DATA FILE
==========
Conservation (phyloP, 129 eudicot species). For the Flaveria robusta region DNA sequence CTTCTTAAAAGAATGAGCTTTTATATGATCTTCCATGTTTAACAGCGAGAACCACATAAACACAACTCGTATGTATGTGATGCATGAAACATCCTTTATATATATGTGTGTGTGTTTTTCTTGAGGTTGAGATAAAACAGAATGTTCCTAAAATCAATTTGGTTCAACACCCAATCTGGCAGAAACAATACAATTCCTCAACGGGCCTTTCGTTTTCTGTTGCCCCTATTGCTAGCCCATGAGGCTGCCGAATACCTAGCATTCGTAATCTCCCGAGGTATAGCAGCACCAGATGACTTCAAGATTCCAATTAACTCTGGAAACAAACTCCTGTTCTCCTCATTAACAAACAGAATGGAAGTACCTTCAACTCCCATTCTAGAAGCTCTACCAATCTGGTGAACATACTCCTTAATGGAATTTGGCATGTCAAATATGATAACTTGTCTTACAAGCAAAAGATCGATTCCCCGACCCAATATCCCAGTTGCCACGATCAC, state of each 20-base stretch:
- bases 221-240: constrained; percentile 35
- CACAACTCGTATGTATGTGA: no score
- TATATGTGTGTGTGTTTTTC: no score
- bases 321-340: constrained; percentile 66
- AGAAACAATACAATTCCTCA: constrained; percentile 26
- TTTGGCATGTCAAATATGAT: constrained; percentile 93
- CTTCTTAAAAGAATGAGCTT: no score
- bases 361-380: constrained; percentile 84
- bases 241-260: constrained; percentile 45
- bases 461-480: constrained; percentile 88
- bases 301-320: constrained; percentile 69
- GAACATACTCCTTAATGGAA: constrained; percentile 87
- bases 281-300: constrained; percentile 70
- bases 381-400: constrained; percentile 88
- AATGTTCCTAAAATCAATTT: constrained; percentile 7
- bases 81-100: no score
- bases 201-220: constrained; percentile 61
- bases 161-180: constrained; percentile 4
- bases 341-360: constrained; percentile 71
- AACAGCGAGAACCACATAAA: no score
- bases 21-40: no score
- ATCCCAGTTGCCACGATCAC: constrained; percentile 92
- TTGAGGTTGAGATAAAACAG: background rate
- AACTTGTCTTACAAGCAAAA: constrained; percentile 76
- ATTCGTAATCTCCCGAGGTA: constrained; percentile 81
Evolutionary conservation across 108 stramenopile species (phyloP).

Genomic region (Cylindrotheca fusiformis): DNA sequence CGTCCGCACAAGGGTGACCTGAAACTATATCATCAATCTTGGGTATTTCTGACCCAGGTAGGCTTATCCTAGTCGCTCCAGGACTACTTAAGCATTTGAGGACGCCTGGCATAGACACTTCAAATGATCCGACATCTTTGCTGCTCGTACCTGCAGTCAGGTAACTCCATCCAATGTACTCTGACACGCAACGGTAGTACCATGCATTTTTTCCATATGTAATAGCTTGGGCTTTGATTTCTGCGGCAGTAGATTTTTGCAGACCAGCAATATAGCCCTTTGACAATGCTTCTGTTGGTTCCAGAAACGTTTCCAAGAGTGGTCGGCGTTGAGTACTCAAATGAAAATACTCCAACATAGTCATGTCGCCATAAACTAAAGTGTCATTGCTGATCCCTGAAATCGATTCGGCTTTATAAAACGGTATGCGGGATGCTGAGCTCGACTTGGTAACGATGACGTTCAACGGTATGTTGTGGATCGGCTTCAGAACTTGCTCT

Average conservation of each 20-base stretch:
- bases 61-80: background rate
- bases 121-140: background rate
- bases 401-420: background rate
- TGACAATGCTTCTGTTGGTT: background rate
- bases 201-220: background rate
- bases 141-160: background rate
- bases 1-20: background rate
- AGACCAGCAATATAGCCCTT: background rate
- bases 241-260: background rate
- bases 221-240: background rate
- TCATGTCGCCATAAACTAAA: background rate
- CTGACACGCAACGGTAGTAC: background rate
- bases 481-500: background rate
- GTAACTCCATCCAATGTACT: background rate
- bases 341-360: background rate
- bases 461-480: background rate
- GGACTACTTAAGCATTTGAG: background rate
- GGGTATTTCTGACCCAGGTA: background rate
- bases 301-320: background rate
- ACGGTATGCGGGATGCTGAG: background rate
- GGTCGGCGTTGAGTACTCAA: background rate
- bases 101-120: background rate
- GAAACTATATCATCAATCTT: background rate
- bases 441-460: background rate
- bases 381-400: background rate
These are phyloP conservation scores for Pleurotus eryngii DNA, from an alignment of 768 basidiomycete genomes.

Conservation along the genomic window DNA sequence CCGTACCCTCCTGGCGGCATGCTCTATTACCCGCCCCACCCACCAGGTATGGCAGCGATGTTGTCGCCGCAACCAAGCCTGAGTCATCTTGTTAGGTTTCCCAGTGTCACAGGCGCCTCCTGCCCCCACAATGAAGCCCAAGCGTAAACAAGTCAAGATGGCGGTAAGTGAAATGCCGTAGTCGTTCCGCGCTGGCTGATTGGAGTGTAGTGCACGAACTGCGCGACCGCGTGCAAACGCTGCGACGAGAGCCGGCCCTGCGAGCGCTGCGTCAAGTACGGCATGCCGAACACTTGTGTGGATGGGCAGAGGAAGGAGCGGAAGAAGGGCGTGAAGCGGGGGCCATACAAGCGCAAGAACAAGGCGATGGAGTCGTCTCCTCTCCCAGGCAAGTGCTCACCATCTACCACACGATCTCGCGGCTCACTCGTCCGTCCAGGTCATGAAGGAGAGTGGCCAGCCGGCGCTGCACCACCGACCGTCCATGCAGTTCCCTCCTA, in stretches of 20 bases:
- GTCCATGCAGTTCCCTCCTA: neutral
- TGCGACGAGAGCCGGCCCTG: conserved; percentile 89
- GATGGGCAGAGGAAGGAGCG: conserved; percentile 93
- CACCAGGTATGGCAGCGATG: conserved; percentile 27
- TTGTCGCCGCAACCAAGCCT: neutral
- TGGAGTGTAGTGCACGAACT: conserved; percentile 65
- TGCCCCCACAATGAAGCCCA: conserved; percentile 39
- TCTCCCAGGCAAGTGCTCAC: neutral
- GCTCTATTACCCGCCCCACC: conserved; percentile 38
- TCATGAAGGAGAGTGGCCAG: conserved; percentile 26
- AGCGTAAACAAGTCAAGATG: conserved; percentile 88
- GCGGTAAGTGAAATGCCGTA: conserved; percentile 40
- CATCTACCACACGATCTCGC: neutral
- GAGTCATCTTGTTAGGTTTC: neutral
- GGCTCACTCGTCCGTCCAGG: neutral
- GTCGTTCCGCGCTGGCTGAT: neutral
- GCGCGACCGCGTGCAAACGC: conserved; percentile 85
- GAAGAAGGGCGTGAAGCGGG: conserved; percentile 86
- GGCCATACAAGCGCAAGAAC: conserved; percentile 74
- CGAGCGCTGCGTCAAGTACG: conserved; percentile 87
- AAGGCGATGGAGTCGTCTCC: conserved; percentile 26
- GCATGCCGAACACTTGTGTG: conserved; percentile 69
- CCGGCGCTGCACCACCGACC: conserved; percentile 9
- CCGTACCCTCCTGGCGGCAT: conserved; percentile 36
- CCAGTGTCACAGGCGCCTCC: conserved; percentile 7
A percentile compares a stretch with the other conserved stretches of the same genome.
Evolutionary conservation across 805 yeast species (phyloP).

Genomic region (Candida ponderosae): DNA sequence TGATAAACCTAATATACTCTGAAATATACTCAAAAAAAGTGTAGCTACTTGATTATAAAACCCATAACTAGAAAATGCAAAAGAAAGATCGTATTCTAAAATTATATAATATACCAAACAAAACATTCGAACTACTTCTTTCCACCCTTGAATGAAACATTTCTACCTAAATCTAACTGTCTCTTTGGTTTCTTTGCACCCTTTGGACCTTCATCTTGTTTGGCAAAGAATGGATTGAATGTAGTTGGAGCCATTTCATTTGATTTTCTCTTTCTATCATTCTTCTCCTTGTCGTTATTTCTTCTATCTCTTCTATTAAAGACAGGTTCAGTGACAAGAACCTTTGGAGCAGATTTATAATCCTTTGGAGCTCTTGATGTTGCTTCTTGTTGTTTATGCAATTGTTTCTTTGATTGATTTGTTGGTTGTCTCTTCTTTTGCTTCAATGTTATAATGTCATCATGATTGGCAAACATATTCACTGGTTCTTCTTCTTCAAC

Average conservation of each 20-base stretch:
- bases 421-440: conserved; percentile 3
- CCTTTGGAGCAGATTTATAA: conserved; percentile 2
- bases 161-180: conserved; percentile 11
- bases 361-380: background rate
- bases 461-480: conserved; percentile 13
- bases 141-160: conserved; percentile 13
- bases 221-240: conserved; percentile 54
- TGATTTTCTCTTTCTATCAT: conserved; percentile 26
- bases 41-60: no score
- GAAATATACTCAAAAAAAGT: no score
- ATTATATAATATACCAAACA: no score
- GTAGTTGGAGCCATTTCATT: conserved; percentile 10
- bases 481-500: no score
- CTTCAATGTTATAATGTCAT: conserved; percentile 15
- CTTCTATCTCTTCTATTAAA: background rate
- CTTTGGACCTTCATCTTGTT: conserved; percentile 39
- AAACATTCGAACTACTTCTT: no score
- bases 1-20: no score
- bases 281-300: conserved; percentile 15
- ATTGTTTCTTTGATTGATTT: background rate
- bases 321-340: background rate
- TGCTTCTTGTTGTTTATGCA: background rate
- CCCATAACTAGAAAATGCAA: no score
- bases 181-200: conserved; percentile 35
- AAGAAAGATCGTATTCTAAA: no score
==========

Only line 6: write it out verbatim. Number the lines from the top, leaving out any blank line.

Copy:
- AGAAACAATACAATTCCTCA: constrained; percentile 26